Wed | Jul 18, 2018

Trump signs order stopping family separation

Published:Wednesday | June 20, 2018 | 2:49 PM
President Donald Trump signs an executive order to keep families together at the border during an event in the Oval Office of the White House in Washington, Wednesday, June 20, 2018. Standing behind Trump are Homeland Security Secretary Kirstjen Nielsen, left, and Vice President Mike Pence. (AP Photo/Pablo Martinez Monsivais)

WASHINGTON (AP) — Bowing to pressure from anxious allies, President Donald Trump signed an executive order Wednesday ending the process of separating children from families after they are detained crossing the U.S. border illegally.

It was a dramatic turnaround for Trump, who has been insisting, wrongly, that his administration had no choice but to separate families apprehended at the border because of federal law and a court decision.

The news in recent days has been dominated by searing images of children held in cages at border facilities, as well as audio recordings of young children crying for their parents — images that have sparked fury, question of morality and concern from Republicans about a negative impact on their races in November’s midterm elections.

He said his order would not end the “zero-tolerance” policy that criminally prosecutes all adults caught crossing the border illegally. The order aims to keep families together while they are in custody, expedite their cases, and ask the Department of Defense to help house families.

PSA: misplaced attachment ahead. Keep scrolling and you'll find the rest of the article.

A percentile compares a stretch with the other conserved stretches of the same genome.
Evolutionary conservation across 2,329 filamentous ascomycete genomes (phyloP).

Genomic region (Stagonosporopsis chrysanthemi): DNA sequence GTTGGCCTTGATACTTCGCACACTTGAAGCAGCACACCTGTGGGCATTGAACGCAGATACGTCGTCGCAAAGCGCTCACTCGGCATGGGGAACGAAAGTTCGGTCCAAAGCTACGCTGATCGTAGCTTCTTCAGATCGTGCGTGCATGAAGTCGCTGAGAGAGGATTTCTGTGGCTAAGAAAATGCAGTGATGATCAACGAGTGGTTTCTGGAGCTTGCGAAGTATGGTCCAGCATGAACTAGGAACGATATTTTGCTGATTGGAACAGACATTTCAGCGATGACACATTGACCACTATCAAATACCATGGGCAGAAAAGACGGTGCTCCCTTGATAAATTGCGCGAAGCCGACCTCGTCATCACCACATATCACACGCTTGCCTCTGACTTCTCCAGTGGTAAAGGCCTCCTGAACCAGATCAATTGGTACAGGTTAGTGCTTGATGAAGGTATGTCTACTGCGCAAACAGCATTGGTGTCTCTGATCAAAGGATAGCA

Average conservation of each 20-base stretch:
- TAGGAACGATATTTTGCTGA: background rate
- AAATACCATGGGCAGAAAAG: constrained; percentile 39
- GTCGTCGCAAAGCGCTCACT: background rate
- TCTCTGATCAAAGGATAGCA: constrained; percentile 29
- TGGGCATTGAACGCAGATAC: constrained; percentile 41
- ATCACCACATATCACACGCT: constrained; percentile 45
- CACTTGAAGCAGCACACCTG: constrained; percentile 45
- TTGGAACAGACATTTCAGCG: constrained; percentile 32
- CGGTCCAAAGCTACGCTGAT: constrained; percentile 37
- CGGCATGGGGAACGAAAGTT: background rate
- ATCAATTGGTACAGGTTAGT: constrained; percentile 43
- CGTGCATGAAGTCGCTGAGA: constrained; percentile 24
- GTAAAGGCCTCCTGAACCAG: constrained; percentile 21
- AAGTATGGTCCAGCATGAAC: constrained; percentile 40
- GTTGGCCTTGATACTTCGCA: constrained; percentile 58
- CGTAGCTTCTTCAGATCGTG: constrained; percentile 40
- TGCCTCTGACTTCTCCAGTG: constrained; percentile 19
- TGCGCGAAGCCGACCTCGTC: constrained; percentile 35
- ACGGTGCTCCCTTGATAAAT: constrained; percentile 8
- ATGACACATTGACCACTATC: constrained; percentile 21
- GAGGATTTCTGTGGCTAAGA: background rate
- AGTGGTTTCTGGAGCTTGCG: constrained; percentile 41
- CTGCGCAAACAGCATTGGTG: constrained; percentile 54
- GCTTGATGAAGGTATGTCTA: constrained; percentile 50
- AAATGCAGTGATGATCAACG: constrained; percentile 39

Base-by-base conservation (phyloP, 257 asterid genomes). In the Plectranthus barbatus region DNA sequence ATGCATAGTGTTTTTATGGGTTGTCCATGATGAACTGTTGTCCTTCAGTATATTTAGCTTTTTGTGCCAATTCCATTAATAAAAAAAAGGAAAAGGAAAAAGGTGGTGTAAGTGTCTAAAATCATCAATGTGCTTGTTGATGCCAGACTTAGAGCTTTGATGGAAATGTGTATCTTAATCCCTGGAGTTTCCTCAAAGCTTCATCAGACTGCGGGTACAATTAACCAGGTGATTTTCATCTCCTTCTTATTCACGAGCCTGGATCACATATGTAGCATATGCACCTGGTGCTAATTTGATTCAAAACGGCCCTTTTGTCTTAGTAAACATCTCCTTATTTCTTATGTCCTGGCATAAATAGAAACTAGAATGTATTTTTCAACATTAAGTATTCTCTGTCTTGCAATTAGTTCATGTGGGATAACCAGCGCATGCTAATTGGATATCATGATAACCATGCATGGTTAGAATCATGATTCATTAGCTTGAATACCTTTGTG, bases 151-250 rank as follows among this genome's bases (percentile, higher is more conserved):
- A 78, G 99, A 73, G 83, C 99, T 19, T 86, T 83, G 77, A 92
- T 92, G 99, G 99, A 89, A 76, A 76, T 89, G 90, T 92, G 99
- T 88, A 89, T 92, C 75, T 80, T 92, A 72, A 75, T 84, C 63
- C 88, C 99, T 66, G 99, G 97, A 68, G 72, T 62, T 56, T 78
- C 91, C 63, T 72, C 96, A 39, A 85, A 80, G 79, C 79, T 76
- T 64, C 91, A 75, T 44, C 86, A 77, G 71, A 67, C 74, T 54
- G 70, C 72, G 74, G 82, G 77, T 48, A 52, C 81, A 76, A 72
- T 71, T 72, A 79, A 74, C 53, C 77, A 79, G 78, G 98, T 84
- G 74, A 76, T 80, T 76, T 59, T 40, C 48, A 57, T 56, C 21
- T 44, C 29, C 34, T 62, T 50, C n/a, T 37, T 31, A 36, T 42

Justice Department lawyers had been working to find a legal work-around for a previous class-action settlement that set policies for the treatment and release of unaccompanied children who are caught at the border.

Still, Trump’s order is likely to create a new set of problems involving the length of detention of families and may spark a fresh court fight.

The administration recently put into place a “zero tolerance” policy in which all unlawful border crossings are referred for prosecution — a process that moves adults to the custody of the U.S. Marshals Service and sends many children to facilities run by the Department of Health and Human Services.

Under the Ob ma administration, such families were usually referred for civil deportation proceedings, not requiring separation.

The policy had led to a spike in family separations in recent weeks, with more than 2,300 minors were separated from their families at the border from May 5 through June 9, according to the Department of Homeland Security.

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